The biggest disappointment of the Eden Hazard ball-boy saga was that the incident overshadowed Swansea’s remarkable achievement of reaching a major final, writes Josh Harrison.
Michael Laundrup’s side defeated Chelsea 2-0 on aggregate to reach the Capital One Cup final, but the main talking point of the tie occurred ten minutes before the end of the second leg when Hazard appeared to kick out at a 17-year-old ballboy.
Charlie Morgan, the teenage son of the City director Martin Morgan, had flopped on top of the ball in an attempt to waste time and Hazard, attempting to retrieve the ball, apparently kicked Charlie in the ribs.
The young ball-boy proceeded to display an almost embarrassing show of theatrics, similar shown by many footballers in the premiership, and this may have influenced referee Chris Foy’s decision to send off the Belgian international.
Many Chelsea fans were left infuriated when it was discovered Charlie had tweeted “The king of ball boys is back making his final appearance #needed #for #timewasting.”
Although this was probably intended as a joke, it does raise questions as to whether he had been told to waste time whenever he could by the club.
What most fans can agree on is that both Hazard and Charlie were in the wrong; Hazard should know better than to kick out in an act of rage, while Charlie shouldn’t have acted with such immaturity in a major cup semi-final.
After the game the pair apologised to each other and Charlie’s father announced his son would not be making any complaints or talking it to the police and this should have been the end of it.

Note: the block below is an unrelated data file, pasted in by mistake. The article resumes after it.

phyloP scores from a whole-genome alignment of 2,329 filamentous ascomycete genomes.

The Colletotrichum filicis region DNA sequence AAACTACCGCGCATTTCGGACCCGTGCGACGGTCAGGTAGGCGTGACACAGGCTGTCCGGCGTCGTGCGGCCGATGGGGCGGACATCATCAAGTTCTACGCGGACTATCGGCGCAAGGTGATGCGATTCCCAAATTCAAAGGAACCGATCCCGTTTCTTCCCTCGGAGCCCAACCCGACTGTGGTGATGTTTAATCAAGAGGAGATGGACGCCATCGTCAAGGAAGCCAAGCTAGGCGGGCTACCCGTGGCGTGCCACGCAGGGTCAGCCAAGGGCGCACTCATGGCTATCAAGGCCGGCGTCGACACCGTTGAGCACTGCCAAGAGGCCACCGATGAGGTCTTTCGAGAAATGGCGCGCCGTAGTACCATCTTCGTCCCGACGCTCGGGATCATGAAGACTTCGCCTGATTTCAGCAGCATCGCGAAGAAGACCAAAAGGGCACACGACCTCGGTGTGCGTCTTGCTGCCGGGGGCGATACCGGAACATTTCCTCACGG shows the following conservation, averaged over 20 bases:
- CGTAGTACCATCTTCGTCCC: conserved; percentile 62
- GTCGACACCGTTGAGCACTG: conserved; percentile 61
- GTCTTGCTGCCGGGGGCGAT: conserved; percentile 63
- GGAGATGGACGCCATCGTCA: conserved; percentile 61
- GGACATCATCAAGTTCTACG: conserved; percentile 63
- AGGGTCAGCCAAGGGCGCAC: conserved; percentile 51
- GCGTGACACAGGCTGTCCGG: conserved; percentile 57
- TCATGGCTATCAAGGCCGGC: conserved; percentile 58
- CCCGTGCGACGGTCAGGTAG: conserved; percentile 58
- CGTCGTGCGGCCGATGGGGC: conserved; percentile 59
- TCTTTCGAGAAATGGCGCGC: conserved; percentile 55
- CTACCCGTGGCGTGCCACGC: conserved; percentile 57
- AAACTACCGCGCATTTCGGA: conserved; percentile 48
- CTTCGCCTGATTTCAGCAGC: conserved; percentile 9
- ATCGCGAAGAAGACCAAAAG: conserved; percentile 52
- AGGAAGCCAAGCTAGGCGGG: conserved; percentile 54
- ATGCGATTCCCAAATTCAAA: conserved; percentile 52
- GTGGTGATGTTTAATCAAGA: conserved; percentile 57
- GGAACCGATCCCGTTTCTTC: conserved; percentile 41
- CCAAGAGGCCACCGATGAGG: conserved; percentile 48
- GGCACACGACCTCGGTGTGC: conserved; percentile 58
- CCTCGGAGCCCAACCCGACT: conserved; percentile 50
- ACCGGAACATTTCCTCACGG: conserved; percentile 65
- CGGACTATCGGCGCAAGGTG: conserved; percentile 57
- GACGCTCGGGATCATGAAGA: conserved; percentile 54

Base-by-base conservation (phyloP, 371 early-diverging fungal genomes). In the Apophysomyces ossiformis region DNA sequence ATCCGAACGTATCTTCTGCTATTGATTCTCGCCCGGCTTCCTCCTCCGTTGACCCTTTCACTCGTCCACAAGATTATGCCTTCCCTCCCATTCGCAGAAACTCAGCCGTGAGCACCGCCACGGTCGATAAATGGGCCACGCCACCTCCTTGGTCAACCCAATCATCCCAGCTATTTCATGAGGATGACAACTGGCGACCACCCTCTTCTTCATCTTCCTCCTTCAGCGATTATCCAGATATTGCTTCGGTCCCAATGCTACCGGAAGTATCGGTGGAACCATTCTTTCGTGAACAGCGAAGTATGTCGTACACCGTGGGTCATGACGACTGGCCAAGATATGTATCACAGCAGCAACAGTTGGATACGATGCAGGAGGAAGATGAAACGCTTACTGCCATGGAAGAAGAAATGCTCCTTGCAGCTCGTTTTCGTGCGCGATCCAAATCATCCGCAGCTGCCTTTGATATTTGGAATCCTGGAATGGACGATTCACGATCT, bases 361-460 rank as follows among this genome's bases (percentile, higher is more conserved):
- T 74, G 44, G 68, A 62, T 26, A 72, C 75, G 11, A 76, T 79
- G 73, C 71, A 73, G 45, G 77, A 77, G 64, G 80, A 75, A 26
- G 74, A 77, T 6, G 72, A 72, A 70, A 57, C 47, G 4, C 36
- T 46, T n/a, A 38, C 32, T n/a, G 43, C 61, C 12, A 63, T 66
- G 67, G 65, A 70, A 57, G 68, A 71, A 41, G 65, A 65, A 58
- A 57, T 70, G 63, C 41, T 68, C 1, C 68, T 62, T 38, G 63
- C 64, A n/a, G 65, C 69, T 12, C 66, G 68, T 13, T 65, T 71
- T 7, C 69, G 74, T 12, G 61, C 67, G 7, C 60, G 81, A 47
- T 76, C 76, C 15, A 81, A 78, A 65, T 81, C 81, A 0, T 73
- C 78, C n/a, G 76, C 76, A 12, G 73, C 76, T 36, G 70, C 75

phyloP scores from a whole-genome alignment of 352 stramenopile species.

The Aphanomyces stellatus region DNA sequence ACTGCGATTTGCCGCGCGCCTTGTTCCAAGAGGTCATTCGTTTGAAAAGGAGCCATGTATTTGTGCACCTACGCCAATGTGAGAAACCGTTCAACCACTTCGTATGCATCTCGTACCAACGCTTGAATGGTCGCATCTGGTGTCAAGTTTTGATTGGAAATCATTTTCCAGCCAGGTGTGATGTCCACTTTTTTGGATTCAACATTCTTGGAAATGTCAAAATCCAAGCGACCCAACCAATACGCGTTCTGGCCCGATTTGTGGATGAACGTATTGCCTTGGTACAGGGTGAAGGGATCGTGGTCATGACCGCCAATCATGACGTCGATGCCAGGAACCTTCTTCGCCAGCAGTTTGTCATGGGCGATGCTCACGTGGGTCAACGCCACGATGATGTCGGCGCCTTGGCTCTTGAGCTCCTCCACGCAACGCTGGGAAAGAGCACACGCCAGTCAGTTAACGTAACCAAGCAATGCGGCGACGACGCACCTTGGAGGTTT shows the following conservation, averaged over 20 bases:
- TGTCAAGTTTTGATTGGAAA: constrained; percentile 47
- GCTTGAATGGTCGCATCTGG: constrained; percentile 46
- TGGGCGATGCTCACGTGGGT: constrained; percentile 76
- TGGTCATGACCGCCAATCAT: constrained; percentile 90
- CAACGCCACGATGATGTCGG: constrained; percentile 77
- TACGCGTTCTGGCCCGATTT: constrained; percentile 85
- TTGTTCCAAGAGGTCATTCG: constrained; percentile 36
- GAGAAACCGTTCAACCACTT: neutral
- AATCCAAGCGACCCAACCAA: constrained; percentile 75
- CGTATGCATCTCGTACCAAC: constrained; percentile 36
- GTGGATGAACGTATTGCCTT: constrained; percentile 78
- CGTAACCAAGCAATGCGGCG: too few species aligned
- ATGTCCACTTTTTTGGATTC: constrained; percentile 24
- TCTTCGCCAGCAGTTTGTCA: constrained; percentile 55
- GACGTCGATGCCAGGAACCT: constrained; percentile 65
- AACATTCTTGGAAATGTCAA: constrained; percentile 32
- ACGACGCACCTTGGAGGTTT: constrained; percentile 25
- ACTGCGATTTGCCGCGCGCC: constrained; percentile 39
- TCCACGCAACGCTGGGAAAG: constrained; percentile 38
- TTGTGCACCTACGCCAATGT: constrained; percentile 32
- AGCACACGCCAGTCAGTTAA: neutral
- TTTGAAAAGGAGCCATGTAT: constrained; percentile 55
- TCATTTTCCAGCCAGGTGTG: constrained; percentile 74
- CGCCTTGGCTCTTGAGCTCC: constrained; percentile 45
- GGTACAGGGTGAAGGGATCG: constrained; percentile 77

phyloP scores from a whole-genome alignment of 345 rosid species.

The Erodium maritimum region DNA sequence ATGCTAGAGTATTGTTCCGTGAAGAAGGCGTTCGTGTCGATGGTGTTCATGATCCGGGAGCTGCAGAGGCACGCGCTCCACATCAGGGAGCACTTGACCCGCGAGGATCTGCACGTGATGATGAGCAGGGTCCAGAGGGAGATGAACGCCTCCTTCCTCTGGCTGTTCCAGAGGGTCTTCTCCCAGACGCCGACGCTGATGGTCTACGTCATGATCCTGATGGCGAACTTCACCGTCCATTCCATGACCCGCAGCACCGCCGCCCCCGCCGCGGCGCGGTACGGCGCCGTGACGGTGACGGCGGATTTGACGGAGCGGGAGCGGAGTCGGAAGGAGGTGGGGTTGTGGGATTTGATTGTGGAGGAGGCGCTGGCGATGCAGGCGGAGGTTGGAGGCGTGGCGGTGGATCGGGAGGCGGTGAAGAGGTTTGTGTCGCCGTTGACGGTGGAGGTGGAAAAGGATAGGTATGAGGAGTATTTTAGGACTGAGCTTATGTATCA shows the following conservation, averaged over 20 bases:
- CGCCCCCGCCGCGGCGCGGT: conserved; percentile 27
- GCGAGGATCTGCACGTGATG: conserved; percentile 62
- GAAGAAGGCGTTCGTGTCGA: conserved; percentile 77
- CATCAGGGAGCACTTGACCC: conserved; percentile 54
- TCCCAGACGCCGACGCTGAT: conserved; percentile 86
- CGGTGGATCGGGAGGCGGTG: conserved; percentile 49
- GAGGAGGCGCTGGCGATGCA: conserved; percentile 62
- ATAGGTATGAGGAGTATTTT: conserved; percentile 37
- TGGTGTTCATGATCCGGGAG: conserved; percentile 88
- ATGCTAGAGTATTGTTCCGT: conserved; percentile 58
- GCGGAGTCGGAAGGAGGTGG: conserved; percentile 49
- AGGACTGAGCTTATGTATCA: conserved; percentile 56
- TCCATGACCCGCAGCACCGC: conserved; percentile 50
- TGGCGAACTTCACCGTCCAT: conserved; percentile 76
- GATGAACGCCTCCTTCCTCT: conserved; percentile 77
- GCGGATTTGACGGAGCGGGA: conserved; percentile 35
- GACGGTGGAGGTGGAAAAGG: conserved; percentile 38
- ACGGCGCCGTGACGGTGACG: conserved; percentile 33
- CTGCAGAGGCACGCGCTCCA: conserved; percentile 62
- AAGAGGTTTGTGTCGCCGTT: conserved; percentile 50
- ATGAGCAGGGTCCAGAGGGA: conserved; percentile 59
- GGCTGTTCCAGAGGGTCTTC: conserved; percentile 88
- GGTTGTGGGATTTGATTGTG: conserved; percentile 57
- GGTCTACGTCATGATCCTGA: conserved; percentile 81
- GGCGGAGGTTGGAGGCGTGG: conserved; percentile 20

The FA, however, thought it would be necessary to charge the Chelsea star with violent misconduct.
Yes, it was an act of stupidity, which was rightly punished with a red card, but other professionals have since come forward to offer their sympathy with the midfielder, saying they would have done the same thing.
I do not think Hazard’s three-match ban should be increased but it seems now that it will be, and this would be a very harsh decision.
The only thing that should continued to be talked about is Swansea’s chance of lifting the cup.
Laundrup’s first question in his post-match interview should have been about their success, but unfortunately he was asked to comment on the ugly scene which marred the game.
Swansea now have a fantastic opportunity of winning silverware, and it’s a shame there hasn’t been more focus on this, instead of the actions of an immature ballboy, and a hot-headed footballer.
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